Extracellular serine and glycine are required for mouse and human skeletal muscle stem and progenitor cell function

Brandon J. Gheller, Jamie E. Blum, Esther W. Lim, Michal K. Handzlik, ... Anna E. Thalacker-Mercer


Skeletal muscle regeneration relies on muscle-specific, adult stem cells (MuSCs), MuSC progeny, muscle progenitor cells (MPCs), and a coordinated myogenic program that is influenced by the extracellular environment. Following injury, MPCs undergo a transient and rapid period of population expansion, which is necessary to repair damaged myofibers and restore muscle homeostasis. Certain pathologies (e.g., metabolic disease and muscle dystrophies) and advanced age are associated with dysregulated muscle regeneration. The availability of serine and glycine, two nutritionally, non-essential amino acids, is altered in humans with these pathologies and these amino acids have been shown to influence the proliferative state of non-muscle cells. Our objective was to determine the role of serine/glycine on MuSC/MPC function.


For in vitro experiments, primary, human MPCs (hMPCs) were used and for in vivoexperiments young (4-6 mo) and old (>20 mo) mice were used. Serine/glycine availability was manipulated using specially formulated media in vitro or dietary restriction in vivo followed by downstream metabolic and cell proliferation analyses.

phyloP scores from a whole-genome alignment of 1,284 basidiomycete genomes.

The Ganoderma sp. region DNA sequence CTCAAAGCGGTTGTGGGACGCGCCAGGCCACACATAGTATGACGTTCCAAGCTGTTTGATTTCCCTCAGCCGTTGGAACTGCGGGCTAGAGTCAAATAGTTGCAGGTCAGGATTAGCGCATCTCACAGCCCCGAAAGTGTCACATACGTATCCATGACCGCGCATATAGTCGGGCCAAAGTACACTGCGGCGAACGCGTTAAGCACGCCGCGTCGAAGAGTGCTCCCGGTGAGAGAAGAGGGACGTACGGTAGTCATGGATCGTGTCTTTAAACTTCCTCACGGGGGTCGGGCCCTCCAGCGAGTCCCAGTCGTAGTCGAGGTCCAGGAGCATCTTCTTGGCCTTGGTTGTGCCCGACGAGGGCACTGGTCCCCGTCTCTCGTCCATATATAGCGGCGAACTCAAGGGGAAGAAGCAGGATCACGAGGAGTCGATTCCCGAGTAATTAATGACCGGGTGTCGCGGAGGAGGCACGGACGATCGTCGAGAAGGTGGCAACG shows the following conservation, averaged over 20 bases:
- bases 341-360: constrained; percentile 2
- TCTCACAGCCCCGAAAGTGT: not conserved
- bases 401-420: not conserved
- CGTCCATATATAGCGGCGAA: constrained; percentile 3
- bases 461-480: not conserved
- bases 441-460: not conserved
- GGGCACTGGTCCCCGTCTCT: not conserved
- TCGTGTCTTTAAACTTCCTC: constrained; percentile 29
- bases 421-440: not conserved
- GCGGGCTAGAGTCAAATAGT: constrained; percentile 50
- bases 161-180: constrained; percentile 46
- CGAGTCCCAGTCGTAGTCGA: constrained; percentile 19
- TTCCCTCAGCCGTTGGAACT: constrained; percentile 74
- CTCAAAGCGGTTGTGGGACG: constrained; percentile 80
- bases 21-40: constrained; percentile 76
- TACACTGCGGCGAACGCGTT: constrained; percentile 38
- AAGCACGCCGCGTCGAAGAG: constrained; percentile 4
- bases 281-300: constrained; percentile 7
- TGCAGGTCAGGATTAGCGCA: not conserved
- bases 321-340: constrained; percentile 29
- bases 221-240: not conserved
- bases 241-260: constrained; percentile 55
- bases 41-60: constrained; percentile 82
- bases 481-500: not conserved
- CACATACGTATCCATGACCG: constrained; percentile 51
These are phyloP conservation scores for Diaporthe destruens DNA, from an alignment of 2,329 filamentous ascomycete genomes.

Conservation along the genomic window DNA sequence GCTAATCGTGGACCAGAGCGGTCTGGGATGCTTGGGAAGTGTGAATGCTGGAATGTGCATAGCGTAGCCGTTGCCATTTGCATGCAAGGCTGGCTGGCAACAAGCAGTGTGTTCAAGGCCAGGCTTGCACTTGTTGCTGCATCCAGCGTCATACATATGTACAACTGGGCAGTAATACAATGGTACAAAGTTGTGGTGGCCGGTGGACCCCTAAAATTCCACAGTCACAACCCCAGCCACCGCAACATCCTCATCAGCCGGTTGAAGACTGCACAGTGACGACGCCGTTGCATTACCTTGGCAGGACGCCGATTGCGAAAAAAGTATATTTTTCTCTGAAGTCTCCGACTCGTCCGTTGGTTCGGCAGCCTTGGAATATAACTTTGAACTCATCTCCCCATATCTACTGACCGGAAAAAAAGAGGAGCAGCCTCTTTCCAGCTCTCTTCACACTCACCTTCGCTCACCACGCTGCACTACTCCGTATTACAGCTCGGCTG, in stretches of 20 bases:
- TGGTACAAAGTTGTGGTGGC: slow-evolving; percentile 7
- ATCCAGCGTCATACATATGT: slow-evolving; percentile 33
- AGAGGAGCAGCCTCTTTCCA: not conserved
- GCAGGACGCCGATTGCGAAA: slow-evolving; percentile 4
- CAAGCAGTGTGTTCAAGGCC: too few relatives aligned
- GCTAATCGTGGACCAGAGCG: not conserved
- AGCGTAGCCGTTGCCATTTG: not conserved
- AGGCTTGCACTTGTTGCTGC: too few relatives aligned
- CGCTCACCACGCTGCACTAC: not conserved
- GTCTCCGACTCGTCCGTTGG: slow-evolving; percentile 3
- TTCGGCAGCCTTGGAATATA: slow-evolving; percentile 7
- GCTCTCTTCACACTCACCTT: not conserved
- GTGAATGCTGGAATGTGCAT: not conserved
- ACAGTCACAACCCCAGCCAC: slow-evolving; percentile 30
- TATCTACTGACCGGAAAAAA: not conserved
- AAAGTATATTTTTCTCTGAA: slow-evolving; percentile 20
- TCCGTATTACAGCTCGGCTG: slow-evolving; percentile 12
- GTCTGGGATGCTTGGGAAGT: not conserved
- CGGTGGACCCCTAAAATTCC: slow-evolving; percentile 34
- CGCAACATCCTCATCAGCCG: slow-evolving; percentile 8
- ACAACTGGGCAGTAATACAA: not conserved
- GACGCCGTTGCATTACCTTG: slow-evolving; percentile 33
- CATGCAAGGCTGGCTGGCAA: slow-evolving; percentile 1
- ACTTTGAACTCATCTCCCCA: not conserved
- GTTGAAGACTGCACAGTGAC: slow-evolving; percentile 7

We identified that serine/glycine are essential for hMPC proliferation. Dietary restriction of serine/glycine, in a mouse model of skeletal muscle regeneration, lowered the abundance of MuSCs 3 days post injury. Stable-isotope tracing studies showed that hMPCs rely on extracellular serine/glycine for population expansion because they exhibit a limited capacity for de novo serine/glycine biosynthesis. Restriction of serine/glycine to hMPCs resulted in cell cycle arrest in G0/G1. Extracellular serine/glycine were necessary to support glutathione and global protein synthesis in hMPCs. Finally, using an aged mouse model we find that reduced serine/glycine availability augmented intermyocellular adipocytes 28 days post injury.


These studies demonstrate that despite an absolute requirement of serine/glycine for MuSC/MPC proliferation, de novo synthesis is inadequate to support these demands making extracellular serine and glycine conditionally essential for efficient skeletal muscle regeneration.